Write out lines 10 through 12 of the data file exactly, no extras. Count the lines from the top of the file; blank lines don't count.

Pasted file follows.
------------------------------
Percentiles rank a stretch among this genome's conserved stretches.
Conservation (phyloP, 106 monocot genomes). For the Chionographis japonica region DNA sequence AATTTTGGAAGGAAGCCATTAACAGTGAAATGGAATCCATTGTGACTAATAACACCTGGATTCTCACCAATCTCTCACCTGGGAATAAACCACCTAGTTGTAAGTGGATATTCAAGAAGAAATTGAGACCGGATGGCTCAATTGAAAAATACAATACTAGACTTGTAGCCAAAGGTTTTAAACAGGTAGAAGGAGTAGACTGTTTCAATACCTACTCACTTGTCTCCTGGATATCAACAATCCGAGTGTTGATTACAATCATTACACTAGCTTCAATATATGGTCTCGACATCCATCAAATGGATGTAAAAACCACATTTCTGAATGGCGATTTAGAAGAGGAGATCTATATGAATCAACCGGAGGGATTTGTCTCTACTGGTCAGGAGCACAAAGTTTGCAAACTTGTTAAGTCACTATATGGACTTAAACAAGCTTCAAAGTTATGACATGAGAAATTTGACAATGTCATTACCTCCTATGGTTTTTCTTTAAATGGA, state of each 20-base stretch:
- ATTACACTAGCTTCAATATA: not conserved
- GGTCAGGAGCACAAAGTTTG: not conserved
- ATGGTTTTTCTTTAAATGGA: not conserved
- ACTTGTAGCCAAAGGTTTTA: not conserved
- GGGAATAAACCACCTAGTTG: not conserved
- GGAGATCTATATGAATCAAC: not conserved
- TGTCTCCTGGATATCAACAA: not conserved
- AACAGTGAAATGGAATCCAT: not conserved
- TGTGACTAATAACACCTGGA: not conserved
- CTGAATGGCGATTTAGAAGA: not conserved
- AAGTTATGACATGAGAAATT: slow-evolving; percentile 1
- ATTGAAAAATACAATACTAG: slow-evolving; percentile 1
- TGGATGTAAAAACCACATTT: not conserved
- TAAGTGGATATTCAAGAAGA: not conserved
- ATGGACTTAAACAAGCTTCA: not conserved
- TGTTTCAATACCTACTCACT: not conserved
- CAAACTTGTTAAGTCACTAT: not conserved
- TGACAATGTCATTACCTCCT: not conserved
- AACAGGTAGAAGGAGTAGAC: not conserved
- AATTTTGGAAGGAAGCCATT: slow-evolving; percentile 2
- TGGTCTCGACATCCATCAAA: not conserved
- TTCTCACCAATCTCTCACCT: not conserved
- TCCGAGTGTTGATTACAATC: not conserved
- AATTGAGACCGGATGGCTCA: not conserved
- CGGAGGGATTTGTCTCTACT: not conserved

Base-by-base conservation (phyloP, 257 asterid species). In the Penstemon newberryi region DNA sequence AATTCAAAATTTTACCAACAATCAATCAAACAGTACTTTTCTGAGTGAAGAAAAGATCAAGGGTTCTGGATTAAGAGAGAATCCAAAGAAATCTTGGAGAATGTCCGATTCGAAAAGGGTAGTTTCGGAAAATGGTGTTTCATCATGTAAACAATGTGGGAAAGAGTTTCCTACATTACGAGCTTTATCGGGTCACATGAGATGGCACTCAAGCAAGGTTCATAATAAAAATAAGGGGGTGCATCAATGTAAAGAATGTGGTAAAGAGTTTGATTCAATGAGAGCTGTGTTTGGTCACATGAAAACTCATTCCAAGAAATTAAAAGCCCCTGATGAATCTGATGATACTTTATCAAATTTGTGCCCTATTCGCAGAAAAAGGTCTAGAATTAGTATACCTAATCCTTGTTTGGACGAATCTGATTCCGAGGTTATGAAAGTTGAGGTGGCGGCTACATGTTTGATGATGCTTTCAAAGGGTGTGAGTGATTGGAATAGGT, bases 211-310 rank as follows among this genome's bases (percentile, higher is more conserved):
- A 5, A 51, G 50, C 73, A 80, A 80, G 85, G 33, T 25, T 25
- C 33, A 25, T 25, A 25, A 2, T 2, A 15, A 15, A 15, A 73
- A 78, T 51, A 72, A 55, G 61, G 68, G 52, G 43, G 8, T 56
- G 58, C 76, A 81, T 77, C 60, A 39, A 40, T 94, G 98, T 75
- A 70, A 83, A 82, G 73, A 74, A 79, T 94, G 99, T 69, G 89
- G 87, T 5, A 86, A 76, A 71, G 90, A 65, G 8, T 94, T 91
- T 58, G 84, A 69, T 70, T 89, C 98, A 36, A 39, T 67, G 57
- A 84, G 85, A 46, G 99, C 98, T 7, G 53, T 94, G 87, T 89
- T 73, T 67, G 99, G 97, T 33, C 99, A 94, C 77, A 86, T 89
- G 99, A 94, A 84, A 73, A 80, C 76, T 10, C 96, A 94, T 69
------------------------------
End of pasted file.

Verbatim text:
- AACAGTGAAATGGAATCCAT: not conserved
- TGTGACTAATAACACCTGGA: not conserved
- CTGAATGGCGATTTAGAAGA: not conserved